To Theodore Sedgwick
[New York, January 29, 1789]
My Dear Sir
I thank you for your two letters of the 4th and 7th instant1 which arrived here during my absence at Albany from which place I have but recently returned. I believe you may be perfectly tranquil on the subject of Mr. Adam’s election. It seems to be certain that all the middle states will vote for him to Delaware inclusively and probably Maryland. In the South there are no candidates thought of but Rutlege and Clinton.2 The latter will have the votes of Virginia and it is possible some in South Carolina. Maryland will certainly not vote for Clinton; and New York from 3 legisla⟨ture⟩ having by their contentions let slip the d⟨ay⟩ will not vote at all. For the last circumstance I am not sorry as the most we could hope would be to ballance accounts and do no harm. The Antifœderalists incline to an appointment notwithstanding, but I discourage it with the Fœderalists. Under these circumstances I see not how any person can come near Mr. Adams that is taking it for granted that he will unite the votes in N⟨ew⟩ Hampshire & Massachusettes. I expect ⟨—⟩ that the fœderal Votes in Virginia if any will be in favour of Adams.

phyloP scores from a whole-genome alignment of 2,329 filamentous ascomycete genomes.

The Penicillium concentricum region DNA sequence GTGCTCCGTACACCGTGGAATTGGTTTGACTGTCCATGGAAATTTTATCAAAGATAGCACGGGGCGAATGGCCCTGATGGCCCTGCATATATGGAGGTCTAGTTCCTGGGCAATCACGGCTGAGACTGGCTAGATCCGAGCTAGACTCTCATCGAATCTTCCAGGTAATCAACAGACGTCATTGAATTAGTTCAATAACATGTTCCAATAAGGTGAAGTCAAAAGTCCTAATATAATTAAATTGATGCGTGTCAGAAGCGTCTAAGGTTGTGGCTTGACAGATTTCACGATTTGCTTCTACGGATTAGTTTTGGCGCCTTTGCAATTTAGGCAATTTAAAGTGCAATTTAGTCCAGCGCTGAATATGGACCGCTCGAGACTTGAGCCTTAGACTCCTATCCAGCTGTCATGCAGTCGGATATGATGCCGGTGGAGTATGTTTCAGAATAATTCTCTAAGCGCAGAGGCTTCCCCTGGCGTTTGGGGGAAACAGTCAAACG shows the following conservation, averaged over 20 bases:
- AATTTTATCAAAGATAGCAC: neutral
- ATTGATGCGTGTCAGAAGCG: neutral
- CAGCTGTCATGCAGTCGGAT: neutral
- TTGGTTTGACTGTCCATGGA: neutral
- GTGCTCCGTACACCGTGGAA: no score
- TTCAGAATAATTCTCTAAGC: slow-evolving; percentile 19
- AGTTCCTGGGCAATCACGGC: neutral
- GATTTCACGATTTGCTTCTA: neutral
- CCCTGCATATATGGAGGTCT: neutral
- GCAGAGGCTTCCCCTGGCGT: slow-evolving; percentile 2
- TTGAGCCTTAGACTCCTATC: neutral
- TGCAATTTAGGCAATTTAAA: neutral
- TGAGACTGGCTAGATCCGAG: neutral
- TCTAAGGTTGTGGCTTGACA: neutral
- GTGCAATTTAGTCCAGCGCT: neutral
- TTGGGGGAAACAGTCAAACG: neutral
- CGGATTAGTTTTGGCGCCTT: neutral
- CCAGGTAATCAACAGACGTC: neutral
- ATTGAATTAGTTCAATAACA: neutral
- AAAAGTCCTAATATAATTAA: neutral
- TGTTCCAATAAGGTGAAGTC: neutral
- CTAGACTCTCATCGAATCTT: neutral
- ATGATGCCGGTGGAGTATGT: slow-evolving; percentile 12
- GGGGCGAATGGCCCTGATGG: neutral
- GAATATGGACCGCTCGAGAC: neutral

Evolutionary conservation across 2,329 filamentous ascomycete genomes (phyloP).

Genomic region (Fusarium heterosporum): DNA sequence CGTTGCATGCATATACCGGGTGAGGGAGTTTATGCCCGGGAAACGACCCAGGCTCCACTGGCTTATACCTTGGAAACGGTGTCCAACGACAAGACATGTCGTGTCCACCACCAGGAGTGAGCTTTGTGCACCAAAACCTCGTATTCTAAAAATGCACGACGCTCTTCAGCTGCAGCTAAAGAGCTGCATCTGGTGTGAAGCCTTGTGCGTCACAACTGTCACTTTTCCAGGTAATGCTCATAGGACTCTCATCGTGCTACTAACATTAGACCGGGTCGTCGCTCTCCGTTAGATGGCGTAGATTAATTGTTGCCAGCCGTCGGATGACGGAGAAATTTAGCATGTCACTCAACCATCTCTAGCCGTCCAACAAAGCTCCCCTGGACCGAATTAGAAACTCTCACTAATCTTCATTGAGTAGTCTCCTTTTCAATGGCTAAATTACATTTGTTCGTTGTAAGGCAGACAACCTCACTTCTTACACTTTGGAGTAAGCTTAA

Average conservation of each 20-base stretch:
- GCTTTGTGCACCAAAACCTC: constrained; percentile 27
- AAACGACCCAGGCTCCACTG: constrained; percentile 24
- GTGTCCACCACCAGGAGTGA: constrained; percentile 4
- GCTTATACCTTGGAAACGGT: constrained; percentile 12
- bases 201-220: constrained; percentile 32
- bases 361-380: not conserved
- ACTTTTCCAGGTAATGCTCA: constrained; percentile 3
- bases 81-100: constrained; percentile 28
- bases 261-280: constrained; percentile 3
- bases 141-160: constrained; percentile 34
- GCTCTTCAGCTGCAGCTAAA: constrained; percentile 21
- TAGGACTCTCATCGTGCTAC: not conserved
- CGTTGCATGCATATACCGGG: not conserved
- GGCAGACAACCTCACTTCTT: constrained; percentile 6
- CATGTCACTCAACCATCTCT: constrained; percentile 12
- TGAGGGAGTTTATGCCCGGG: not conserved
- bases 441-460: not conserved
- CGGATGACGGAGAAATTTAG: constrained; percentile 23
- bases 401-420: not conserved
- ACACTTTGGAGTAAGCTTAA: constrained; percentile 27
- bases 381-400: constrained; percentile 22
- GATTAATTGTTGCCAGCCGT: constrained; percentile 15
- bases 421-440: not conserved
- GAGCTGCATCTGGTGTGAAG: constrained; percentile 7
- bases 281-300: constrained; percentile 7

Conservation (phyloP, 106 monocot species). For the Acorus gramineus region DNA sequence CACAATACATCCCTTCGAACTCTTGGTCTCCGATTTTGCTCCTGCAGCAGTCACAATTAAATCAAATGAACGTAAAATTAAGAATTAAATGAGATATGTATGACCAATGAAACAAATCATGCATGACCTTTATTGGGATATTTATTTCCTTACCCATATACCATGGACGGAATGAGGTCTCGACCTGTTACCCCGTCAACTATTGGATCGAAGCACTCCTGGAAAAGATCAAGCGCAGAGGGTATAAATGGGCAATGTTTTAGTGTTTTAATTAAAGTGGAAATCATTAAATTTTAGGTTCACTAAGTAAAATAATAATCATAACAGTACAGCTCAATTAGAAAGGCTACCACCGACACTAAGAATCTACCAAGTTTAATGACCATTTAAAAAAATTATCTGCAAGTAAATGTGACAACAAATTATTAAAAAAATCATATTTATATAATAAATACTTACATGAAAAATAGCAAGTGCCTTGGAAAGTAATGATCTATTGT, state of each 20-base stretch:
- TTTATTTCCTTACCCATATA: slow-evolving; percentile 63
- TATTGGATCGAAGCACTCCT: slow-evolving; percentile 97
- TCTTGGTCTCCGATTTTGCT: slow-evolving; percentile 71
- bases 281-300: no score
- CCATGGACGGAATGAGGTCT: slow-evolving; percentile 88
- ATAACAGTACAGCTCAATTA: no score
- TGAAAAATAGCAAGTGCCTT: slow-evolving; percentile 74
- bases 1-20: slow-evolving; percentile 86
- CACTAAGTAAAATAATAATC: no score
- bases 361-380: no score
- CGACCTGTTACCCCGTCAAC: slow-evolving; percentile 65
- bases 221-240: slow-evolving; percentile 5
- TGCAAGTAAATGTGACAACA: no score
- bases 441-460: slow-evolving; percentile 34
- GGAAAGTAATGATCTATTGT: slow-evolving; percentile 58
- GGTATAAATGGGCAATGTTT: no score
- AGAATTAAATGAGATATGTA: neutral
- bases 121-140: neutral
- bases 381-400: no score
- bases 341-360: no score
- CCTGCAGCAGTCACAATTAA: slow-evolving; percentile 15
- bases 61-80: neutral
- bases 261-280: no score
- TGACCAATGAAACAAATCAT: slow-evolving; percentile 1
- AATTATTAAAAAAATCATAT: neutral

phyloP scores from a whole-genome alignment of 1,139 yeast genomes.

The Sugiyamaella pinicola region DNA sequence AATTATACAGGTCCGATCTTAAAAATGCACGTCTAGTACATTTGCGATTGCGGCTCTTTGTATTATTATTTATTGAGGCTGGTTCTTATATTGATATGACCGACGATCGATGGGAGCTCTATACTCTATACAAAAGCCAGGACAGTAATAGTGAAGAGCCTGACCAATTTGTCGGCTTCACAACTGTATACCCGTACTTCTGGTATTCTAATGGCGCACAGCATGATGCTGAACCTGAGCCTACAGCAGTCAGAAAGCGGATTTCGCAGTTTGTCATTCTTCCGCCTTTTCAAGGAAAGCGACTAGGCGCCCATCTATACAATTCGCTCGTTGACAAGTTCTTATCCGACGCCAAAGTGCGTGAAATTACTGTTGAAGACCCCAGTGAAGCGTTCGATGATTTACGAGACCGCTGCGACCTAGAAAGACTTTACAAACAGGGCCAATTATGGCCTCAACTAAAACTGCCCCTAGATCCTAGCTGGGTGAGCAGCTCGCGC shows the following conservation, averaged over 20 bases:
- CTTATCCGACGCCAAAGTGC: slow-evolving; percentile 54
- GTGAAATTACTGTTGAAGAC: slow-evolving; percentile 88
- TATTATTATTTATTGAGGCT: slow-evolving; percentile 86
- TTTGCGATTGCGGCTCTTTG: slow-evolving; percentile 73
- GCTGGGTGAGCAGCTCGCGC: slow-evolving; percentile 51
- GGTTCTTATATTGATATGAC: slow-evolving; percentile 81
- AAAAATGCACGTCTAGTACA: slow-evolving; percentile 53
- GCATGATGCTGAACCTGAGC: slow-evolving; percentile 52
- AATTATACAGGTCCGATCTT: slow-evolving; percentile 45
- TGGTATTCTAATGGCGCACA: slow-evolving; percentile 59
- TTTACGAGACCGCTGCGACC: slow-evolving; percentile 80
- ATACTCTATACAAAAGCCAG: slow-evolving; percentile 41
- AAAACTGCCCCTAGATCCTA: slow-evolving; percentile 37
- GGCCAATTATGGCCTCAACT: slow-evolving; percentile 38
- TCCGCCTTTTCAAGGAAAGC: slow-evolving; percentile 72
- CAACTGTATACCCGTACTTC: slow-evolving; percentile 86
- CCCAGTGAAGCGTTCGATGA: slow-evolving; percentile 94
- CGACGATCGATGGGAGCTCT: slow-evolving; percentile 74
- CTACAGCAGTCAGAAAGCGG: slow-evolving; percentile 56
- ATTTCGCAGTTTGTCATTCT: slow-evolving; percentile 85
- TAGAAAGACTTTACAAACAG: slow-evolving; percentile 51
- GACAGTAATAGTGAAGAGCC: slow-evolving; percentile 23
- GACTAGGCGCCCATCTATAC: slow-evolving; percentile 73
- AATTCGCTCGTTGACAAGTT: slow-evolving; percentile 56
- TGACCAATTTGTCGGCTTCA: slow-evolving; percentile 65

You will probably have heared that our Legislature has passed a bill for electing representatives.4 The houses continue to disagree about Senators,5 and I fear a compromise will be impracticable. I do not however intirely lose hope. In this situation you will perceive that we have much to apprehend respecting the seat of Government. The Pensylvanians are endeavouring to bring their forces early in the field. I hope our friends in the North will not be behind hand. On many accounts indeed it appears to be important that there should be an appearance of zeal & punctuality in coming forward to set the Government in motion.
I shall learn with infinite pleasure that you are a representative. As to me this will not be the case, I believe, from my own disinclination to the thing. We shall however I flatter myself have a couple of Fœderalists.
I remain Yr. Affect. & Obed ser
The. Sedgwick Esqr
ALS, Hamilton Papers, Library of Congress.
1. Letters not found.
2. John Rutledge of South Carolina and Governer George Clinton of New York.
3. Space left blank in MS.
4. On January 27 the New York legislature passed a law dividing the state into districts for the election of Representatives to the Federal Congress and provided that the first election should be held on the first Tuesday in March, 1789.
5. The New York Assembly contended that the state’s Federal Senators should be selected by joint ballot of the two houses of the legislature.